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The Sustainable

Digitale Transformation with IOTA

IOTA: the distributed ledger technology (DLT) made in Berlin reaches a new milestone with the Chrysalis update. Even more than before, IOTA enables resource-saving digital transformation - anything but a matter of course, as a look at the Bitcoin blockchain shows.

The digital transformation can not only mean great economic success for companies, but can also be the key to a resource-saving world of the future. But this is only possible if the technologies that drive it have the smallest possible ecological footprint. Just like IOTA.

IOTA – What Is That Exactly?

First, a brief introduction: IOTA is a distributed ledger technology (DLT), i.e. a decentrally managed network in the form of a digital account book. It is a framework for cryptographic applications based on a directed acyclic graph (DAG). Its open-source technology makes IOTA independent and durable. In addition, DLT's architecture makes it highly transparent, fail-safe and tamper-proof, which means it is highly trustworthy for users.

Free of Charge as a Key Factor

But IOTA offers another key advantage over other DLTs, where a fee must be paid for each transaction regardless of its value: IOTA is completely free of charge. The absence of transaction fees makes certain use cases possible in the first place. Berlin DLT is already being used in real-life projects. In addition, 245 patents name IOTA.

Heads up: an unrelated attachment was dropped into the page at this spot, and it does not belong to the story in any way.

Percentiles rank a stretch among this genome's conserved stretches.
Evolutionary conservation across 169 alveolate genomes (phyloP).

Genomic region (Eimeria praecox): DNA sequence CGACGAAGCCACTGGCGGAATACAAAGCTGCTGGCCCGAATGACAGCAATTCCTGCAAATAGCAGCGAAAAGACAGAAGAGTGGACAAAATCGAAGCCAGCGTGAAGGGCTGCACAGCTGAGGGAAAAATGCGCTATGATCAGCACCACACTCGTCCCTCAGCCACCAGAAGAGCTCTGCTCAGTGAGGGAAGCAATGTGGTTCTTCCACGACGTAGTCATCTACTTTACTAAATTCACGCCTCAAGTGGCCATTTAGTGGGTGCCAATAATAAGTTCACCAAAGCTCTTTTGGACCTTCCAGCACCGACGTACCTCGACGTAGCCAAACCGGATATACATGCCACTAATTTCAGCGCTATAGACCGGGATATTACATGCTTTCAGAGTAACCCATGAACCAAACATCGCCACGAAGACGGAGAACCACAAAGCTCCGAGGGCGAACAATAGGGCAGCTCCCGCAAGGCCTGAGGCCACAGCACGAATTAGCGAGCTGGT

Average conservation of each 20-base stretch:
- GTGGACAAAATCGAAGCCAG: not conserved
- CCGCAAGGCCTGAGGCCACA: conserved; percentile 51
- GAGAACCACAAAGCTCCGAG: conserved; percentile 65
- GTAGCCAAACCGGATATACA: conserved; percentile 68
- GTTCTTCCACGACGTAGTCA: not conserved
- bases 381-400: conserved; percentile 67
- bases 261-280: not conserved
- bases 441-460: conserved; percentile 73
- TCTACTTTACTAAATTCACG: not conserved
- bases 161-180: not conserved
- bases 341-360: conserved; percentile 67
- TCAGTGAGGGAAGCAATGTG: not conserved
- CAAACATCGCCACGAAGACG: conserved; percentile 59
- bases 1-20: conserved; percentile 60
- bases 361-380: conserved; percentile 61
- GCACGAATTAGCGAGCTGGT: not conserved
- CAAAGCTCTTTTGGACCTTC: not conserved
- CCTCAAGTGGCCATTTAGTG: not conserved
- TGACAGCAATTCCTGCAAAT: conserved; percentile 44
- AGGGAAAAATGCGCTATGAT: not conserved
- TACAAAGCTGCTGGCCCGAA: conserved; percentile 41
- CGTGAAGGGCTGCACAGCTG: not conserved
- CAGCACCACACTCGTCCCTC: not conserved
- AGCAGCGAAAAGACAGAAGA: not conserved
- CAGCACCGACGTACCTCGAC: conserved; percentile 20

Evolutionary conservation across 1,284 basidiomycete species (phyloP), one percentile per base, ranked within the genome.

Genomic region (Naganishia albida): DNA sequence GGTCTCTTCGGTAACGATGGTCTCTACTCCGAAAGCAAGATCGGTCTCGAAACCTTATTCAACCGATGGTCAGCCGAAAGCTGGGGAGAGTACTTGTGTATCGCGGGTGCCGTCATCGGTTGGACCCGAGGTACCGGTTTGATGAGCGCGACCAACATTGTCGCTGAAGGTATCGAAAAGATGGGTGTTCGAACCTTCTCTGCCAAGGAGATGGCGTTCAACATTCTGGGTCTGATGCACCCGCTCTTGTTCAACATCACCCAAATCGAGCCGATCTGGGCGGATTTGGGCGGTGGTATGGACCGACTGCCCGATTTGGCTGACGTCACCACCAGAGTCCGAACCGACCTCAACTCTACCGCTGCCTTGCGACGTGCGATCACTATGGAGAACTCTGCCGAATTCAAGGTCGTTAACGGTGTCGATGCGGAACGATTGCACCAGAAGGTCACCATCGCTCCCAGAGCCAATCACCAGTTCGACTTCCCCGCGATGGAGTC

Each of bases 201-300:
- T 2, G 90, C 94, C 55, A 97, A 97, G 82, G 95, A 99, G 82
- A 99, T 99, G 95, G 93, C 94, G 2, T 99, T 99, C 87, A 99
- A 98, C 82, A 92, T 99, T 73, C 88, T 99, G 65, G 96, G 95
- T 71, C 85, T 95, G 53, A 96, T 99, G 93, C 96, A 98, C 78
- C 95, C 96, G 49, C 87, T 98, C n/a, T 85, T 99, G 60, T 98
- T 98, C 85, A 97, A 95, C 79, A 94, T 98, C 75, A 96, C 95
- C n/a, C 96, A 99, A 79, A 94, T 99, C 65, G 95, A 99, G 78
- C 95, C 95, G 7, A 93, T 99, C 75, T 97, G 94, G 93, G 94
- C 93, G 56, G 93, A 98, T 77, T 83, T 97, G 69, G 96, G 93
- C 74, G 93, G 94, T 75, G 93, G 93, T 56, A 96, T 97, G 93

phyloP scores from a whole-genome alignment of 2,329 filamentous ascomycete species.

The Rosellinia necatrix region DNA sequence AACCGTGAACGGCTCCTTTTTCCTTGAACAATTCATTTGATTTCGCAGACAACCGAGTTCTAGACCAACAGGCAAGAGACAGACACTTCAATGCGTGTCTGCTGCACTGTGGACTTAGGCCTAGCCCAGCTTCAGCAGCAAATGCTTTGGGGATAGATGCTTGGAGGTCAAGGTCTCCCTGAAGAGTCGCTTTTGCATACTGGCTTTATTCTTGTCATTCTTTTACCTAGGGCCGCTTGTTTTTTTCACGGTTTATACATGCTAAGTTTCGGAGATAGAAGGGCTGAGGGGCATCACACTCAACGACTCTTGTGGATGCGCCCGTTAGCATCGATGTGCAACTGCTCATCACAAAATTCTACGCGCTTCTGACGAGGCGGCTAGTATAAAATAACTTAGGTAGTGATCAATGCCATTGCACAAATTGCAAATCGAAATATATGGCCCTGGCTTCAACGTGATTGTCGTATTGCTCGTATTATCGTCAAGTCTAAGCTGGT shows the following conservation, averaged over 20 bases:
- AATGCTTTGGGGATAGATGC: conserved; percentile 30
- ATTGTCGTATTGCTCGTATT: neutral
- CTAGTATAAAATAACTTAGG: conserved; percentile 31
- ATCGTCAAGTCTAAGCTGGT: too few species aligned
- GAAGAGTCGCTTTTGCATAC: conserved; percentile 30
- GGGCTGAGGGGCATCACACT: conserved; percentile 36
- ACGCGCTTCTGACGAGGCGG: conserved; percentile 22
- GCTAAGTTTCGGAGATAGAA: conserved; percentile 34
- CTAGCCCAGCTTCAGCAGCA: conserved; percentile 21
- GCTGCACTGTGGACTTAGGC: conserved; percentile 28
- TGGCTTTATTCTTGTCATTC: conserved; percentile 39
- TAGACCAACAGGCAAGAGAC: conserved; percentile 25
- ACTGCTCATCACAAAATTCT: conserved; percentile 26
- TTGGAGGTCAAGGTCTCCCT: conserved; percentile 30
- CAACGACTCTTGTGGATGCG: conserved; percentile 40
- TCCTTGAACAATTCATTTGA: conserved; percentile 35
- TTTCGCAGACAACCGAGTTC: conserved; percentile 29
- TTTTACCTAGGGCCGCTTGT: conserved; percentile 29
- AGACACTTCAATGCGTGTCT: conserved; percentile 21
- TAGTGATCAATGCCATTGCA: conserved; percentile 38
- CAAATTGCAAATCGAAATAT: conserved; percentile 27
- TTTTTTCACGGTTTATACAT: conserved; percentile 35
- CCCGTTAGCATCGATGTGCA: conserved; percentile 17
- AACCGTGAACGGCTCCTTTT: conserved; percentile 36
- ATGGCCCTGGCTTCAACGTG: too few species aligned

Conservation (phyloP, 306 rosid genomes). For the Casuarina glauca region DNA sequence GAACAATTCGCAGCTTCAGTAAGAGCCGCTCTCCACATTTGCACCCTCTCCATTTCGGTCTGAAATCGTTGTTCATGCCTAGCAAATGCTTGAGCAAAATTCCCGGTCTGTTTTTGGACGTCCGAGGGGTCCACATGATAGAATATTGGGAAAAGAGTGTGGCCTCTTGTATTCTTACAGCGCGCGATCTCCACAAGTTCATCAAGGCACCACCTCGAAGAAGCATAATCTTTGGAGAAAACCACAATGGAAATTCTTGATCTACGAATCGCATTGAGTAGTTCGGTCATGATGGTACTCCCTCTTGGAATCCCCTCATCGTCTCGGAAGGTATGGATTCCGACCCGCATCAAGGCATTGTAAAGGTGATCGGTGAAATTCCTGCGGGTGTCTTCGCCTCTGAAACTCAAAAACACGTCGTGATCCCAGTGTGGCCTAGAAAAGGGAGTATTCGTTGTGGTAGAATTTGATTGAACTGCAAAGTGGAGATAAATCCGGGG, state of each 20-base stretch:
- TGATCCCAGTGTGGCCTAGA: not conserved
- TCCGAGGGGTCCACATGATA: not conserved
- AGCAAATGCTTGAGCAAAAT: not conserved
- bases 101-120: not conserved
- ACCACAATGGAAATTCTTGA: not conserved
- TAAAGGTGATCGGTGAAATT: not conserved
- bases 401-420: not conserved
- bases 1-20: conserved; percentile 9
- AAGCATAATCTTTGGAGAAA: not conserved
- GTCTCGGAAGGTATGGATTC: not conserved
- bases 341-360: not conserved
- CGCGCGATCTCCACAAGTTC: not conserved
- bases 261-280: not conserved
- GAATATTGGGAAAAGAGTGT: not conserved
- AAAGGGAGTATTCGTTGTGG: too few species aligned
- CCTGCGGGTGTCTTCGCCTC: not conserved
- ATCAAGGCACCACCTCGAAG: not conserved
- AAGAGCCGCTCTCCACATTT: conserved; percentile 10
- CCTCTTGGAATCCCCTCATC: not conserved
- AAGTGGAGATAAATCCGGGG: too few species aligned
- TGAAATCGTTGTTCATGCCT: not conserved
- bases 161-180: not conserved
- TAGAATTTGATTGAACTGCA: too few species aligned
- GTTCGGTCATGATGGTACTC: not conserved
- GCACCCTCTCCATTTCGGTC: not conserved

vernetzte Welt


vernetzte Welt

Smart Decentralisation and Energy Efficiency

The special consensus procedure, known in technical jargon as Micro-Proof-of-Work, means resource-saving transactions in seconds. This property makes IOTA ideal for microtransactions, for example in the world of the Internet of Things (IoT) or the Industrial Internet of Things (IIoT). Thus, DLT fulfils all the prerequisites for future-oriented projects with a minimal ecological footprint.

This contrasts with other DLTs such as Ethereum 1 or the Bitcoin blockchain, whose immense energy requirements are anything but environmentally friendly. For example, at the beginning of 2021, the electricity consumption of the Bitcoin blockchain was far higher than that of the Netherlands - and the trend is rising. In-depth information on how IOTA differs from the Bitcoin blockchain and what real-world use cases the German DLT already enables is available in our whitepaper, which you can request here.

In his LinkedIn article, IOTA expert Tom Baumann states that a lightweight device to conduct an IOTA transaction consumes less than two hundredths of the energy of a 60-watt light bulb. Further, Tom Baumann illustrates IOTA's frugality in a comparison with bitcoin: for the power consumption of a single bitcoin transaction, more than 600 million transactions can be carried out on the IOTA side.

Arrived in the Future: IOTA Chrysalis

Coordicide describes the state of a completely decentralised IOTA network, in which the IOTA Foundation removes the so-called coordinator that is currently still used as a control instance. The open source community has been working on this fundamental innovation for a long time. It is expected to go live before the end of this year.

With the release of IOTA Chrysalis, however, a new era has already dawned for the DLT hope from Germany: It enables completely new use cases and is enterprise-ready. Chrysalis also allows machine economy - interconnected, smart devices that participate in economic processes on their own - and thus paves the way for the future in terms of an ecological Internet-of-Things.

These benefits and possible applications

IOTA opens up for your company

Request IOTA whitepaper now